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Hoffmann, R. A wiki for the life sciences where authorship matters. Nature Genetics (2008)

Characterization of the inhibitory effects of retinoids on the in vitro growth of two malignant murine melanomas.

The in vitro proliferation of murine melanoma cell lines S91 and B16 was inhibited by retinoic acid and retinyl acetate. The inhibitory effects were dependent on retinoid concentration and increased from 55 and 30% at 10(-9) M retinoic acid to 85 and 82% at 10(-5) M retinoic acid for S91 and B16 melanoma cells, respectively. S91 melanoma cells were more sensitive than B16 melanoma cells to inhibition by either retinoid, and both cell lines were more sensitive to retinoic acid than to retinyl acetate. When exposed to 10(-5) M retinoic acid, the two cell types grew at the same rate as did control cells for 48 hours, whereupon the growth rates of retinoid-treated cells decreased. After 6 days, the number of cells in control cultures increased 140 times (S91 melanoma cells) and 265 times (B16 melanoma cells), whereas retinoic acid-treated cells increased only 14 times (S91 melanoma cells) and 40 times (B16 melanoma cells). The degree of growth inhibition by retinoic acid was not dependent on initial cell density. Cortisone and hydrocortisone failed to prevent or reduce the inhibitory effect of retinoic acid; the release of lysosomal acid phosphatase was not increased and the intracellular level of 3',5'-cyclic AMP in cells grown for 5 days in the presence of 10(-5) M retinoic acid was not elevated. Viability of S91 and B16 cells after 8 days' exposure to 10(-5) M retinoic acid was similar to that in control cultures. The reduced growth rate of retinoic acid-treated cells reversed to the control rate 48-72 hours after removal of retinoic acid from the growth medium.[1]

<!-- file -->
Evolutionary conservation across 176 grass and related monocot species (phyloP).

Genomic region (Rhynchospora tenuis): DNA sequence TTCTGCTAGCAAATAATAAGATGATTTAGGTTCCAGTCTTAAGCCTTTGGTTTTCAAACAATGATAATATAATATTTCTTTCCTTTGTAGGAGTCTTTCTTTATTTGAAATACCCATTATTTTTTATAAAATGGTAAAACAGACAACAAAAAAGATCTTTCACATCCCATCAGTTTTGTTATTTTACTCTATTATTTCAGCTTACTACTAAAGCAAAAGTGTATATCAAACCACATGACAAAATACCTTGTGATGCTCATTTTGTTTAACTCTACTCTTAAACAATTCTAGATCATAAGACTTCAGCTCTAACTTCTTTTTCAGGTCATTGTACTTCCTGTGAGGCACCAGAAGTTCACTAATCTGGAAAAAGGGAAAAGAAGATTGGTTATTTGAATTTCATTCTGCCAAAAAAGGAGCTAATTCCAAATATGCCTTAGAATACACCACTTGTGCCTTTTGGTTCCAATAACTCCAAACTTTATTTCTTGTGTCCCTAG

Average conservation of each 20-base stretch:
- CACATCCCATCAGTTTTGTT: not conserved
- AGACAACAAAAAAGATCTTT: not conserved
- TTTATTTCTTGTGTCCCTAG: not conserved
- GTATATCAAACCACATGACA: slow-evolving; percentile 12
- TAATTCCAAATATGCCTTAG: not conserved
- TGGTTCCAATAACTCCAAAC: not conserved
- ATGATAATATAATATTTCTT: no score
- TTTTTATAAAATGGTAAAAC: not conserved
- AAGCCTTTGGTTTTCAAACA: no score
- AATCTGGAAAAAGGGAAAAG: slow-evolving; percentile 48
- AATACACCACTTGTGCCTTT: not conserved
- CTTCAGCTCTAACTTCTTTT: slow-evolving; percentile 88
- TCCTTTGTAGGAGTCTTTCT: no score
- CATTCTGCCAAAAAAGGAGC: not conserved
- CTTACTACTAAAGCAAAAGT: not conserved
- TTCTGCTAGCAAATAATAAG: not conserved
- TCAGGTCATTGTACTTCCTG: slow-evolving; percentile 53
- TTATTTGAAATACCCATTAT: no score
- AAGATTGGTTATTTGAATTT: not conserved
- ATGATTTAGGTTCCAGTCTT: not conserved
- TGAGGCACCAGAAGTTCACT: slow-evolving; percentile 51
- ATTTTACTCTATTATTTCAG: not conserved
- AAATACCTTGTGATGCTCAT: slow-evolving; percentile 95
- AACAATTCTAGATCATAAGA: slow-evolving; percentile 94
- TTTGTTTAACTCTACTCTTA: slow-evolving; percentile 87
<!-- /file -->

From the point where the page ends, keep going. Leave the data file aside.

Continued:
1. Characterization of the inhibitory effects of retinoids on the in vitro growth of two malignant murine melanomas. Lotan, R., Giotta, G., Nork, E., Nicolson, G.L. J. Natl. Cancer Inst. (1978) [Pubmed]
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